itertools expansion time has arrived?

Raymond Hettinger vze4rx4y at verizon.net
Fri Aug 22 19:31:10 CEST 2003


[Christos TZOTZIOY Georgiou]
> Hi all, although more like "hi Raymond" :)

Hello!


> Since 2.3 is out, now, perhaps it's time to add the itertools.window,
> itertools.weave (and maybe others I did not happen to read about).   I
> don't know if Raymond needs any help, I'd be glad to.

See the patch at www.python.org/sf/756253 .
Jack developed implementations for window() and roundrobin().
Upon review, I rejected window() on the basis that the C version
offered no compelling advantage over the pure python version.
So, we included the pure python version in the docs.  Jack is still
refining itertools.roundrobin().

IIRC, weave() was a merge iterator and an implementation was
proposed along with a stream class:  www.python.org/sf/774414
The merge iterator was rejected on the basis on not being
sufficiently general purpose -- meaning that it doesn't seem to
be a basic building block for iterator algebra.  Also, that specific
implementation did not allow for a custom sort order.

The stream class is the start of a good idea.  Over time, I expect
that it will evolve into a general purpose lazy list object that is
directly substitutable for real lists but has an underlying iterator
that supplies data on a just in time basis.  Much experimentation
is needed because there are thorny issues:

* is it safe to implement a len() method knowing that users may
   have potentially infinite underlying iterators?

* likewise, how would you handle:   s[:-3]

* does the implementation respond correctly to a series of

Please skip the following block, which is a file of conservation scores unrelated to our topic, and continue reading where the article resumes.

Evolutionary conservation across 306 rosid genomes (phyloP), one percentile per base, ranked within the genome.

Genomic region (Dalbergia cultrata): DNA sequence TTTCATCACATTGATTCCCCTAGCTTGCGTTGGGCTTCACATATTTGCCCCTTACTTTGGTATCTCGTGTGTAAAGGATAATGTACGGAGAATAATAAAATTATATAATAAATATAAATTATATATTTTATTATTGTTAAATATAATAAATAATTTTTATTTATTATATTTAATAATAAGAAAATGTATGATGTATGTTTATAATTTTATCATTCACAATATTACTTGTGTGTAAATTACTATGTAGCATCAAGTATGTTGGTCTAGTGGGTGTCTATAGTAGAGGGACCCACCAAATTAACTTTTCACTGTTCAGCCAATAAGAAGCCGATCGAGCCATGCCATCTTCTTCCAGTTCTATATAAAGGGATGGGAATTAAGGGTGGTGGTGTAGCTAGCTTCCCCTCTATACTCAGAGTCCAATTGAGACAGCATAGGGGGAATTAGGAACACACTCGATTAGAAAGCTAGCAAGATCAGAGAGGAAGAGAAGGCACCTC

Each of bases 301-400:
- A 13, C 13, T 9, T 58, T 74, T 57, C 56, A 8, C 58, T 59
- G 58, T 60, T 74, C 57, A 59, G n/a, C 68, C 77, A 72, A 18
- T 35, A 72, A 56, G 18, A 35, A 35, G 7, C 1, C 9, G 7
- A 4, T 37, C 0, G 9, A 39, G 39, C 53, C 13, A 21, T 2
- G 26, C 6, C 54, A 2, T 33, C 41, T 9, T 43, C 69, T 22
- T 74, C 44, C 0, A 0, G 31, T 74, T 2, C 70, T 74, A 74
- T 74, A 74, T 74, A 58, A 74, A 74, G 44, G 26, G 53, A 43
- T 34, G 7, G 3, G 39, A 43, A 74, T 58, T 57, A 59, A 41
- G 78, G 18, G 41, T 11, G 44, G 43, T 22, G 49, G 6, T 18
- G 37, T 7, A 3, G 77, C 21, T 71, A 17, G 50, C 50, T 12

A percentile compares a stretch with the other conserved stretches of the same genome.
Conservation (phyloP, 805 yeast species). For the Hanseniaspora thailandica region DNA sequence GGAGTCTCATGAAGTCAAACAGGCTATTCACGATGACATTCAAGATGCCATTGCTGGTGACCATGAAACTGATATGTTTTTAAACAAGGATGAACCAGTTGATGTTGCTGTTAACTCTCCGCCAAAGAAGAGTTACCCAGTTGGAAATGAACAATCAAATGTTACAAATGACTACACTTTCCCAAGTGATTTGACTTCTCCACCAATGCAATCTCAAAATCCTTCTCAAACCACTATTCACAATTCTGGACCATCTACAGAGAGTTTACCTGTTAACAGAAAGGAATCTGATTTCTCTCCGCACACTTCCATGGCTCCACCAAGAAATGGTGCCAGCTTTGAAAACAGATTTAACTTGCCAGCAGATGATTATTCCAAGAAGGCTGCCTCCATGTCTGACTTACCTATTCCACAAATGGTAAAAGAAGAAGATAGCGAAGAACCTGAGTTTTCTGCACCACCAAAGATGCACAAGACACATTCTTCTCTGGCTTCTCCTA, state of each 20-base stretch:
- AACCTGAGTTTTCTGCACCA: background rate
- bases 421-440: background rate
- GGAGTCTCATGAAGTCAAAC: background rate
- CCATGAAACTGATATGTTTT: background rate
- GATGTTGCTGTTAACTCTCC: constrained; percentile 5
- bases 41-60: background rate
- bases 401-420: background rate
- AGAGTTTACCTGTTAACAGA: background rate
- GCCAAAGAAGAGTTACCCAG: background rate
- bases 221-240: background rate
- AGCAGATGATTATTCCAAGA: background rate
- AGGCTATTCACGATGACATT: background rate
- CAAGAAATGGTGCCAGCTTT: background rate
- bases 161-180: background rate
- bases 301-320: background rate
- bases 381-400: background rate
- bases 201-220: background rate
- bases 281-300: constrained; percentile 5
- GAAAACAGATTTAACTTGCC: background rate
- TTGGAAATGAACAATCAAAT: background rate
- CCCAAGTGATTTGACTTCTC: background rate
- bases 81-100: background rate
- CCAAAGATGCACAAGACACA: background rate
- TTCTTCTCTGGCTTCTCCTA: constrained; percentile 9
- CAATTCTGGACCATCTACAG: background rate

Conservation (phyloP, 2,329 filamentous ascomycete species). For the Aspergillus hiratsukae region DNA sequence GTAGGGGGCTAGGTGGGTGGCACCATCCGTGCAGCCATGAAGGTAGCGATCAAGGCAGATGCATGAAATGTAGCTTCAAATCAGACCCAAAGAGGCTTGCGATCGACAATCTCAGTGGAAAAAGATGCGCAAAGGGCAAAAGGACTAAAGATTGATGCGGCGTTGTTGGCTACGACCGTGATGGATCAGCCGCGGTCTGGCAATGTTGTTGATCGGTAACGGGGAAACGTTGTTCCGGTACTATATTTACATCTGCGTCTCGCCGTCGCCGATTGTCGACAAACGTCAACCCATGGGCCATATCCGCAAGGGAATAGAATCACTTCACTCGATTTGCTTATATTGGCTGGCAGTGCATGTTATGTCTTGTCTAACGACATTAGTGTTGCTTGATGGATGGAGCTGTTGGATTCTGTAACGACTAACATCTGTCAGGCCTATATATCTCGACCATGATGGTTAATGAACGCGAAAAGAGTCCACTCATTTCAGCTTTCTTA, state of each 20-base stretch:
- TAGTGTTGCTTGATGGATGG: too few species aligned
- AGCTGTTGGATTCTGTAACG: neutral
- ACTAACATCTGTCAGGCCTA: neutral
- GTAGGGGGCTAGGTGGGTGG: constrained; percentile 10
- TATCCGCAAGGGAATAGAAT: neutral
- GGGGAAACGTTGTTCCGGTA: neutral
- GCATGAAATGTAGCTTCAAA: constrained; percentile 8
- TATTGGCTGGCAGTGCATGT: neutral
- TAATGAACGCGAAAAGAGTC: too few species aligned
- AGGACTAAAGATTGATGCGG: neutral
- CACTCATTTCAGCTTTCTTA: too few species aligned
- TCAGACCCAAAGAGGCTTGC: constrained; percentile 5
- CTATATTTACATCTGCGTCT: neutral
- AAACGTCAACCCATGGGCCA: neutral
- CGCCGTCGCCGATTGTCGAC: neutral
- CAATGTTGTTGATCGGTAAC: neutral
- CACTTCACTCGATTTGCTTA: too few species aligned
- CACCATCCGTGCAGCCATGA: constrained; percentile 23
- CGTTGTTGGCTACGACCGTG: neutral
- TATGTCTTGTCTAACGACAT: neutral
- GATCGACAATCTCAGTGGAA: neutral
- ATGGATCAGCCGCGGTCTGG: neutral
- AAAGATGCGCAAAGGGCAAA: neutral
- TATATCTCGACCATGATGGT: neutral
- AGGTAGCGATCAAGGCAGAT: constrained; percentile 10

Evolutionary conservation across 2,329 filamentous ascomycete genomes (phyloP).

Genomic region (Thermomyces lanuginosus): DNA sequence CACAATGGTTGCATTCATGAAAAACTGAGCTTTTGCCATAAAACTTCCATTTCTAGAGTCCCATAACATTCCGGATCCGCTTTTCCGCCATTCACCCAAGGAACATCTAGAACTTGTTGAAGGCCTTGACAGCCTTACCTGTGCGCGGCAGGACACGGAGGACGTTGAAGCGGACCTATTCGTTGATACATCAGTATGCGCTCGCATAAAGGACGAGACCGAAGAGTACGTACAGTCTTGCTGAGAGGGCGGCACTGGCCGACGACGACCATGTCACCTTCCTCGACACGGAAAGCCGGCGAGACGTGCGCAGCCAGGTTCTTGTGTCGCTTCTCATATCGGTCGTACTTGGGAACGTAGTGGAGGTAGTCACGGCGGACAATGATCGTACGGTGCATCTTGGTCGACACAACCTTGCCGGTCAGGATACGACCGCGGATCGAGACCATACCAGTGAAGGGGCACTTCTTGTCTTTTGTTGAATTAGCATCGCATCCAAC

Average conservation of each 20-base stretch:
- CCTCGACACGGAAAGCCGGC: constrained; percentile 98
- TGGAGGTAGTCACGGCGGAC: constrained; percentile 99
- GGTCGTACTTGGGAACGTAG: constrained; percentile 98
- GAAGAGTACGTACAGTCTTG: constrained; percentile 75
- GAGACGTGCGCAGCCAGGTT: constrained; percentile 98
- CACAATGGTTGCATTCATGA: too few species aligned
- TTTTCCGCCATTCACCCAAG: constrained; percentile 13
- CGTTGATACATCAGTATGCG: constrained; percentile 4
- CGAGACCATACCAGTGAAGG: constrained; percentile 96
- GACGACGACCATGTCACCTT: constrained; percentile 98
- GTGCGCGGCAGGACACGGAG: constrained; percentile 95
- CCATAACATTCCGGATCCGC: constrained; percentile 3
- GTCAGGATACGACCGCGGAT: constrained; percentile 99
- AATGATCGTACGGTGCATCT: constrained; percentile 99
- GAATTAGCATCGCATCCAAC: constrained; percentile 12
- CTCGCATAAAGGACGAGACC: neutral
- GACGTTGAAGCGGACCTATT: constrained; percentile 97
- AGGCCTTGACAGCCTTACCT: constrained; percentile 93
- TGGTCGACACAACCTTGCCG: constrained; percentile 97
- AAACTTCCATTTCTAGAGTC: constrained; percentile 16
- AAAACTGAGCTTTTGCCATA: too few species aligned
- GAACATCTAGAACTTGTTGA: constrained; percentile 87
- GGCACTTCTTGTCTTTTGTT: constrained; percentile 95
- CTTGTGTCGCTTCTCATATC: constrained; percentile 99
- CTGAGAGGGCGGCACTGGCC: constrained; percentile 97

appends, inserts, and deletes?  to do that, it must be able
   to keep a running tab of all of the changes or will have
   to run the underlying iterator and throw away the advantages
   of just-in-time data production.

* will memory utilization be surprising when the stream object
   usually consumes no memory and then a seemingly innocuous
   query causes much of the data to be loaded into an internal list?

* does it new class play nicely with the other itertools?  more
   specifically, is it easy to compose new functions by combining
   the new class with the existing tools?  my early experiments
   indicate that they don't combine well.

* the promise (holy grail?) of the new class is to provide a basis
   for creating new generators using Haskell like self-reference
   to the stream being created.   Unfortunately, the ideas presented
   to date are not sufficiently powerful to express something like this:

            fib  = 1 : 1 : [ a+b | (a,b) <- zip fib (tail fib) ]

   Such a construct would have been especially nice for expressing
   the proposed window() function.

One other itertools proposal was a function that consumes the
underlying iterator and returns nothing.  Functional folks will
hate this because it is all about programming with side-effects:

   itertools.consume(mydict.__setitem__, keygen(), valuegen()) -->  None

Speed freaks will like it because it is a for-loop that doesn't need
to loop through the byte code evaluation cycle on each pass.

I'm keeping an open mind on all these ideas.  From the feedback
so far, users are excited about and like the toolset.  However,
combining the tools requires some mental effort and that effort
gets much has when even a single additional tool is added.  So, I'm
trying to keep it small.

Also, python's generators have excellent performance and make it
trivially easy to make your own custom new itertools if the need
arises.  As a result, I feel very little pressure to add new tools.

Whenever someone proposes a new, general purpose combination
of the tools, I have added it to the examples in the docs.   Reading
those examples will rapidly increase one's sophistication in using
the toolset.


Raymond Hettinger







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